Are the AF Coordinates stored in RAW files?

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I noticed recently that by clicking the "INFO" button on my E-PM2 when viewing photos, it seems to show where in the frame the AF was focusing.

I've googled this and can't find any info at all.

My question is: Does any PC software exist (eg. a Lightroom plugin maybe) that can read this data from the RAW files?

Looking at my Panasonic G3, I don't think it even does this at all - is it maybe only an Olympus thing?

Cheers!

Rob
 

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AF points are usually proprietary data that the camera manufacturers do not normally share with third party software developers. There may be a few exceptions, but Adobe does not have access to that data for Lightroom.

--Ken
 

NWright

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I've written some python code that allows me to access JPEG exif data.

When I get a chance I'll look into some of the raw exif output that I churn through with my code and see if any of it is tied to AF points.

Stay Tuned.....
 
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That's one of the things I missed when I switched from Aperture to LightRoom.
It's tempting, but I'm too heavily invested in Microsoft kit to switch to Apple at this current time. As a huge Unix/Linux-head it would be cool though. I spend a lot of my work day ssh'd into Linux servers that I use for number crunching, even though the box on my desk runs Win7.
 
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I've written some python code that allows me to access JPEG exif data.

When I get a chance I'll look into some of the raw exif output that I churn through with my code and see if any of it is tied to AF points.

Stay Tuned.....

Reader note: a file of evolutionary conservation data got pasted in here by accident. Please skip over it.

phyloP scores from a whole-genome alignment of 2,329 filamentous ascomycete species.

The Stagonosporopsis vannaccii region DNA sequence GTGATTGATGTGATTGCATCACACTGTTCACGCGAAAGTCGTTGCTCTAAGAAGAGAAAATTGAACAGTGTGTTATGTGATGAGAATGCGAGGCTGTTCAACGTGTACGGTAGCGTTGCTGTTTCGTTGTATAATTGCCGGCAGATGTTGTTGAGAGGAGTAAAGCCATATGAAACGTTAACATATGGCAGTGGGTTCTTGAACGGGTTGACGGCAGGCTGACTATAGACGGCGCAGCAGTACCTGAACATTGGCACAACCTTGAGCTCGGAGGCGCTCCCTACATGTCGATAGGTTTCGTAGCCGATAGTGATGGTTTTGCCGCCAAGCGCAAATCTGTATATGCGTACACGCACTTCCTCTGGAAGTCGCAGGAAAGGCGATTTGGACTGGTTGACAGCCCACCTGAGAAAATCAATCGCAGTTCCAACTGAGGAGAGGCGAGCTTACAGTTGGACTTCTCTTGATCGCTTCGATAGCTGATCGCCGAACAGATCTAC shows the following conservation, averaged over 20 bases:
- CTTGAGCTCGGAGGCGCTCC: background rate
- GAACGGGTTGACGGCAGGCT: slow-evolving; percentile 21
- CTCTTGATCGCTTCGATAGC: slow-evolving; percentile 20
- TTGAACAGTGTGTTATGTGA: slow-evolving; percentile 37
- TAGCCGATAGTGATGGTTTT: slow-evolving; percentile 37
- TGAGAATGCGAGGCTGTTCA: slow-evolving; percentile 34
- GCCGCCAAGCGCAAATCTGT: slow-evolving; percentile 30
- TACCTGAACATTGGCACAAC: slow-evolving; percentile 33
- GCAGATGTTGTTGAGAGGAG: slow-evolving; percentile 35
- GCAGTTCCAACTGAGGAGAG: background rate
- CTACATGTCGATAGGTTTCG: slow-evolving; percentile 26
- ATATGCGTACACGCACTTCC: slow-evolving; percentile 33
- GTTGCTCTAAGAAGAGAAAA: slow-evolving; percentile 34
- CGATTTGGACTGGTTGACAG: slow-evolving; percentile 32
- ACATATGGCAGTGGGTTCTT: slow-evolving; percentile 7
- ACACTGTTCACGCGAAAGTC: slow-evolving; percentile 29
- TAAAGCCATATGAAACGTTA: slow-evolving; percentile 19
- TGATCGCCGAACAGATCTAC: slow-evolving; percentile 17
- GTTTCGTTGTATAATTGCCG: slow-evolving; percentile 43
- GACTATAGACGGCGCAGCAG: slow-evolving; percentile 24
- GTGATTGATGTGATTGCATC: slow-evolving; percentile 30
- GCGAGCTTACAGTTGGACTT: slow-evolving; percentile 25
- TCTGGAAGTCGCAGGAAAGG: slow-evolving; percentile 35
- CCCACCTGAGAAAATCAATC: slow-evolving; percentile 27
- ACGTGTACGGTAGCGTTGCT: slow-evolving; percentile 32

That sounds intriguing. I've been meaning to try and learn Python for ages. My occasional scripts tend to be in Perl.
 
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AF points are usually proprietary data that the camera manufacturers do not normally share with third party software developers. There may be a few exceptions, but Adobe does not have access to that data for Lightroom.

--Ken
Thanks Ken - I often ponder why corporations make some info available and some not - like Panasonic bodies correcting CA with their lenses. I realise it's all a balance between supporting the overall m43 platform vs competitive advantage against "the other guy".

Rob
 

Replytoken

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It seems especially silly IMHO since most of the included raw converter software provided by manufacturers is horrible for any type of workflow and cataloging.

--Ken
 

NWright

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exiftool shows all those AF-field infos: http://www.sno.phy.queensu.ca/~phil/exiftool/
Maybe I'm just too dense..but could you be more specific about where in the documentation you see the tags related to the number of potential focus points, focus area used, ect...?

I see that from the above mentioned Lightroom Plugin at least some manufactures do include the focus point information in the exif data, but I'm having a hard time figuring out which tags, specifically, store that required information (FYI I am looking at Olympus's .ORF files)